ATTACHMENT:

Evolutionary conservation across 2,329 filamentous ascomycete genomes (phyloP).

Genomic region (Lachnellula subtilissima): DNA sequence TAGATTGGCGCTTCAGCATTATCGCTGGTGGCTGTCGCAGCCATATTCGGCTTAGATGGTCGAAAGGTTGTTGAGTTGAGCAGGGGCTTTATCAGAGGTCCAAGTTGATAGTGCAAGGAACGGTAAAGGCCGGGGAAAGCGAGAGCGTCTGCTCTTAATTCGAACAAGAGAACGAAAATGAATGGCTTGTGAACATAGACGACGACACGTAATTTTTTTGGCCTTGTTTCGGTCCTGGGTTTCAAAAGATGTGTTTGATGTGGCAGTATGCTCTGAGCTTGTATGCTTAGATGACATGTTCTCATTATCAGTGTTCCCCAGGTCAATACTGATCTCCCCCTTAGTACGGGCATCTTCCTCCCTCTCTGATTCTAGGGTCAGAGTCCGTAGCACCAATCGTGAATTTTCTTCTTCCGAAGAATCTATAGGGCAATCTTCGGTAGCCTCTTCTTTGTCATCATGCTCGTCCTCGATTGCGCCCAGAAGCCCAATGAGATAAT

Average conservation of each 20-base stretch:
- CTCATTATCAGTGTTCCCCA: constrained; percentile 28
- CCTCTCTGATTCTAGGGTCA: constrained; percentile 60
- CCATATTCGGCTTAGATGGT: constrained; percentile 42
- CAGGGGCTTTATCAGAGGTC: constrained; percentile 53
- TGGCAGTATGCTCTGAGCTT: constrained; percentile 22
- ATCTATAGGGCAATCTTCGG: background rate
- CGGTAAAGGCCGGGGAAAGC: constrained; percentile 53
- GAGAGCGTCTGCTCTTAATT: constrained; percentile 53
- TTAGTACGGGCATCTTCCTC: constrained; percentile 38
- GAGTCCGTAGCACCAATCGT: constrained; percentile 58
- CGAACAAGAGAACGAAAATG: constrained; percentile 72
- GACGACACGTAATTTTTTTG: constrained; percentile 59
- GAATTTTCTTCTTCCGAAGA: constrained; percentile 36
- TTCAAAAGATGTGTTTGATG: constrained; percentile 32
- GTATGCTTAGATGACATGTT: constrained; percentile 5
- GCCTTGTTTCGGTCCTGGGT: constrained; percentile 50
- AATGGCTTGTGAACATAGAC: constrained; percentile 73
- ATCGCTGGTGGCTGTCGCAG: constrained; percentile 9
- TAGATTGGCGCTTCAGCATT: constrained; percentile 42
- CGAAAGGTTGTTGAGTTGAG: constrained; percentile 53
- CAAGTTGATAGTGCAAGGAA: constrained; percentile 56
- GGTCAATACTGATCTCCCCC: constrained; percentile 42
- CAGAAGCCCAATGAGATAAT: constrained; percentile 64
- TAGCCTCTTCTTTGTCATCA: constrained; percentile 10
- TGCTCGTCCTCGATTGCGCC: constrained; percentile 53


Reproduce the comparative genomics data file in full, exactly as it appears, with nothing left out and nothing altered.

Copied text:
Evolutionary conservation across 2,329 filamentous ascomycete genomes (phyloP).

Genomic region (Lachnellula subtilissima): DNA sequence TAGATTGGCGCTTCAGCATTATCGCTGGTGGCTGTCGCAGCCATATTCGGCTTAGATGGTCGAAAGGTTGTTGAGTTGAGCAGGGGCTTTATCAGAGGTCCAAGTTGATAGTGCAAGGAACGGTAAAGGCCGGGGAAAGCGAGAGCGTCTGCTCTTAATTCGAACAAGAGAACGAAAATGAATGGCTTGTGAACATAGACGACGACACGTAATTTTTTTGGCCTTGTTTCGGTCCTGGGTTTCAAAAGATGTGTTTGATGTGGCAGTATGCTCTGAGCTTGTATGCTTAGATGACATGTTCTCATTATCAGTGTTCCCCAGGTCAATACTGATCTCCCCCTTAGTACGGGCATCTTCCTCCCTCTCTGATTCTAGGGTCAGAGTCCGTAGCACCAATCGTGAATTTTCTTCTTCCGAAGAATCTATAGGGCAATCTTCGGTAGCCTCTTCTTTGTCATCATGCTCGTCCTCGATTGCGCCCAGAAGCCCAATGAGATAAT

Average conservation of each 20-base stretch:
- CTCATTATCAGTGTTCCCCA: constrained; percentile 28
- CCTCTCTGATTCTAGGGTCA: constrained; percentile 60
- CCATATTCGGCTTAGATGGT: constrained; percentile 42
- CAGGGGCTTTATCAGAGGTC: constrained; percentile 53
- TGGCAGTATGCTCTGAGCTT: constrained; percentile 22
- ATCTATAGGGCAATCTTCGG: background rate
- CGGTAAAGGCCGGGGAAAGC: constrained; percentile 53
- GAGAGCGTCTGCTCTTAATT: constrained; percentile 53
- TTAGTACGGGCATCTTCCTC: constrained; percentile 38
- GAGTCCGTAGCACCAATCGT: constrained; percentile 58
- CGAACAAGAGAACGAAAATG: constrained; percentile 72
- GACGACACGTAATTTTTTTG: constrained; percentile 59
- GAATTTTCTTCTTCCGAAGA: constrained; percentile 36
- TTCAAAAGATGTGTTTGATG: constrained; percentile 32
- GTATGCTTAGATGACATGTT: constrained; percentile 5
- GCCTTGTTTCGGTCCTGGGT: constrained; percentile 50
- AATGGCTTGTGAACATAGAC: constrained; percentile 73
- ATCGCTGGTGGCTGTCGCAG: constrained; percentile 9
- TAGATTGGCGCTTCAGCATT: constrained; percentile 42
- CGAAAGGTTGTTGAGTTGAG: constrained; percentile 53
- CAAGTTGATAGTGCAAGGAA: constrained; percentile 56
- GGTCAATACTGATCTCCCCC: constrained; percentile 42
- CAGAAGCCCAATGAGATAAT: constrained; percentile 64
- TAGCCTCTTCTTTGTCATCA: constrained; percentile 10
- TGCTCGTCCTCGATTGCGCC: constrained; percentile 53